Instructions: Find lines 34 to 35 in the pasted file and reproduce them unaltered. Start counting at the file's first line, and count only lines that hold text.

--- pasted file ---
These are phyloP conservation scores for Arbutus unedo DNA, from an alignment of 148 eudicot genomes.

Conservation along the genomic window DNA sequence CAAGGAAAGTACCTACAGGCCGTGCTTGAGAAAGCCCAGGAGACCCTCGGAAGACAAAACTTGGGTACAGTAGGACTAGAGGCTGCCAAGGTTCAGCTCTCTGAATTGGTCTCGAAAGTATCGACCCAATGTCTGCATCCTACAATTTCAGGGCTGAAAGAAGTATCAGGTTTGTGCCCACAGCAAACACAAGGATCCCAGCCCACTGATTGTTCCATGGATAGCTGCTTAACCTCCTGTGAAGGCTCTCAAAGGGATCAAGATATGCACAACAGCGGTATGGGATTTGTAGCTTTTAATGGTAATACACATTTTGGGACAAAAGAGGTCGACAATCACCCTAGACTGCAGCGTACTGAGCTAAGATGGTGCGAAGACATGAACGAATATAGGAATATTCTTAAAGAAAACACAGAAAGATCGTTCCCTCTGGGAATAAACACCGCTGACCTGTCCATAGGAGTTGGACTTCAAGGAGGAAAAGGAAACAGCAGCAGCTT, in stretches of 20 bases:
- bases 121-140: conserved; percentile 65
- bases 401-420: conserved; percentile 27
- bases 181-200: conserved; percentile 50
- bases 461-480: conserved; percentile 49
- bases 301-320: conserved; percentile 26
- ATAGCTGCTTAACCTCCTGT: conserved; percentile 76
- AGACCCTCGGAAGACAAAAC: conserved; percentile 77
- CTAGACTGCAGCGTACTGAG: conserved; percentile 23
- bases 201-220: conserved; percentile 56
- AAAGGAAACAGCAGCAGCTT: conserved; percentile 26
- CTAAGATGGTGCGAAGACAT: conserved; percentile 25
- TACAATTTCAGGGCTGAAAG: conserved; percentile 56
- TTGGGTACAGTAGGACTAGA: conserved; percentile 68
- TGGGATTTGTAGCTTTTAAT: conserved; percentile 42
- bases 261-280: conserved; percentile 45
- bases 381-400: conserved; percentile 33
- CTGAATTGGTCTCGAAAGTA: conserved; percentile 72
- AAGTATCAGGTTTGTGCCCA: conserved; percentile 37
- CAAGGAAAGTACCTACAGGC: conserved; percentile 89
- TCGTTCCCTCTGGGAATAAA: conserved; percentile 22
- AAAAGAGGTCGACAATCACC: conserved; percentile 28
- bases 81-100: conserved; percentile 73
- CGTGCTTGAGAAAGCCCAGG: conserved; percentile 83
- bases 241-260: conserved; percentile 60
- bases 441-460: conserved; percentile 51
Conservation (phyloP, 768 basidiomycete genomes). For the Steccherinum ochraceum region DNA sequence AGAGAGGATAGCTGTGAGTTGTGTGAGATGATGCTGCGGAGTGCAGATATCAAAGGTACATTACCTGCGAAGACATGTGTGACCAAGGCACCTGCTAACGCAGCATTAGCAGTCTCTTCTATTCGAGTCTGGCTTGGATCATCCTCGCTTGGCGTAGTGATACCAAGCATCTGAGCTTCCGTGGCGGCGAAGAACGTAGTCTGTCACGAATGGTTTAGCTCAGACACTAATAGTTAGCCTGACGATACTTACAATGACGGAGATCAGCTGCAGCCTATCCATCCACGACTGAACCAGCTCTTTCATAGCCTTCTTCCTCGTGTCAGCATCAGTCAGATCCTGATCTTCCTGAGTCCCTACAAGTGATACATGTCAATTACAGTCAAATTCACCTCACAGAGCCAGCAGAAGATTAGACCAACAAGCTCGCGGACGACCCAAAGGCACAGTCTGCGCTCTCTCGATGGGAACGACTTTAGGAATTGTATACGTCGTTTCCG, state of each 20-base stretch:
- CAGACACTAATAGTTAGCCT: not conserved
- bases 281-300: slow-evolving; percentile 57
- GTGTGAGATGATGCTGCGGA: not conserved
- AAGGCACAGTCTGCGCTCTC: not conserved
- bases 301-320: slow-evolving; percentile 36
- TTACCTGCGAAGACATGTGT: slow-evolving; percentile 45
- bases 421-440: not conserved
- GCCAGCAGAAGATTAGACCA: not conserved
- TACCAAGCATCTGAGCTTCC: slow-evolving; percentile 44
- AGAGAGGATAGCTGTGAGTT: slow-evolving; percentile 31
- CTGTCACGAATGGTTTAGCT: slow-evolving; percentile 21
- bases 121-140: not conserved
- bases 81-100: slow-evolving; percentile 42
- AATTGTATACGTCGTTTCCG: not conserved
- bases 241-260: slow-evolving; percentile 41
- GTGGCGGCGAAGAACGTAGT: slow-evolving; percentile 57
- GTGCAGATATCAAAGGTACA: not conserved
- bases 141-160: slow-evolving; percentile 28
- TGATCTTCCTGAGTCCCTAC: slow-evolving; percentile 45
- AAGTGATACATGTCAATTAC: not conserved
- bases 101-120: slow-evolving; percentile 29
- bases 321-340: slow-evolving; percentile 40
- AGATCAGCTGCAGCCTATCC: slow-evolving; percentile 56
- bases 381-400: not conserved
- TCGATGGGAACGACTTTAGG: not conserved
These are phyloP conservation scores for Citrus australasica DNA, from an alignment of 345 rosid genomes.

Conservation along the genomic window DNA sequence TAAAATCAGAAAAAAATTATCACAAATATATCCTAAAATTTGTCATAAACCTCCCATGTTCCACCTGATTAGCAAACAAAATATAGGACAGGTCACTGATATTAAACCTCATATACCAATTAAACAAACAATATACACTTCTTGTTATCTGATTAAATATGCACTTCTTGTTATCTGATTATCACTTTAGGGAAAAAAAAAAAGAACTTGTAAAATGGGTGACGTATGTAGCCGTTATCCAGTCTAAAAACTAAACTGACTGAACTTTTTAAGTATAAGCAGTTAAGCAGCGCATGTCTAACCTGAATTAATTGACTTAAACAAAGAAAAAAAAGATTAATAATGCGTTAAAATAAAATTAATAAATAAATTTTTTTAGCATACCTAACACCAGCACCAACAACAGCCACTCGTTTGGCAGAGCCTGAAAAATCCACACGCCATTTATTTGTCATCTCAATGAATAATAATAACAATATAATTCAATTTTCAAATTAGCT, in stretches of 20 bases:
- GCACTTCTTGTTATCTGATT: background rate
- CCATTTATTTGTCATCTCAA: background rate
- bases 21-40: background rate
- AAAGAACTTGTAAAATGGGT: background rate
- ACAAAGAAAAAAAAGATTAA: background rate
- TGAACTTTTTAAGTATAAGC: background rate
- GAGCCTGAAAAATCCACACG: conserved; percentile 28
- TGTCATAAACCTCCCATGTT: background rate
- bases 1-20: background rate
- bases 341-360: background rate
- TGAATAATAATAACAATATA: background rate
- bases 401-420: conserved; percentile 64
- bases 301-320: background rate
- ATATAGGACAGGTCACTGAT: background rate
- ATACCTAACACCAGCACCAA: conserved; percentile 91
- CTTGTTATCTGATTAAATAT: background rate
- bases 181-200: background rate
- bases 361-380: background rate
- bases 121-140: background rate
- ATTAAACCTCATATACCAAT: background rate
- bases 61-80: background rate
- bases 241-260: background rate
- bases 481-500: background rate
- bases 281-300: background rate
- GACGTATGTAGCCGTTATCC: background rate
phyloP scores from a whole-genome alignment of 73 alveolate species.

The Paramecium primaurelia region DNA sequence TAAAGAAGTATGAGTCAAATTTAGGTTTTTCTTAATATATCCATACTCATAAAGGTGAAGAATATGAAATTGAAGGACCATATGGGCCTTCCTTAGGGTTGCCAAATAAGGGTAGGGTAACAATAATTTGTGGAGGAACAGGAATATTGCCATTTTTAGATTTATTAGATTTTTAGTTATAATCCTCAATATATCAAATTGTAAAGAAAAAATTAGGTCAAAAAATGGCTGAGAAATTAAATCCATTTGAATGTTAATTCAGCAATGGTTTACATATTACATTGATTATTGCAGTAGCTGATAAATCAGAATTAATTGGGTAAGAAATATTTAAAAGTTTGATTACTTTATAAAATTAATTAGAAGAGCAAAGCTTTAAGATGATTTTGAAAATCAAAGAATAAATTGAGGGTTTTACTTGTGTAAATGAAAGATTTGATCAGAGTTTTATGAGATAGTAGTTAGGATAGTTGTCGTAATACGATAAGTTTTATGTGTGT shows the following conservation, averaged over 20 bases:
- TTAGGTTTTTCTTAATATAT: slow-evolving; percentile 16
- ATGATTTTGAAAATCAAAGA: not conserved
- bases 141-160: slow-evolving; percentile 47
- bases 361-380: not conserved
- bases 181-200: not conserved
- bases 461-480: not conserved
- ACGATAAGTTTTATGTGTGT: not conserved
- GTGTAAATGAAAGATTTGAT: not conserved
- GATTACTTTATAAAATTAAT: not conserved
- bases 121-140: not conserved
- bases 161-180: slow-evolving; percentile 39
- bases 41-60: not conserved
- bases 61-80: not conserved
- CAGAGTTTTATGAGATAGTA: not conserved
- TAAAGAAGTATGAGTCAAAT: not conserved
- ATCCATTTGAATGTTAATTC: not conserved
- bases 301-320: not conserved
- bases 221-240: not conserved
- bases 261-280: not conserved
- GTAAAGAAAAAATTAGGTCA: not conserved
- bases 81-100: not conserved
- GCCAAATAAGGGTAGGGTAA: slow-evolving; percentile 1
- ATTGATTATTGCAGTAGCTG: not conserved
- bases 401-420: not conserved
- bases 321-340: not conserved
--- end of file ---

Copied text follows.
- TTACCTGCGAAGACATGTGT: slow-evolving; percentile 45
- bases 421-440: not conserved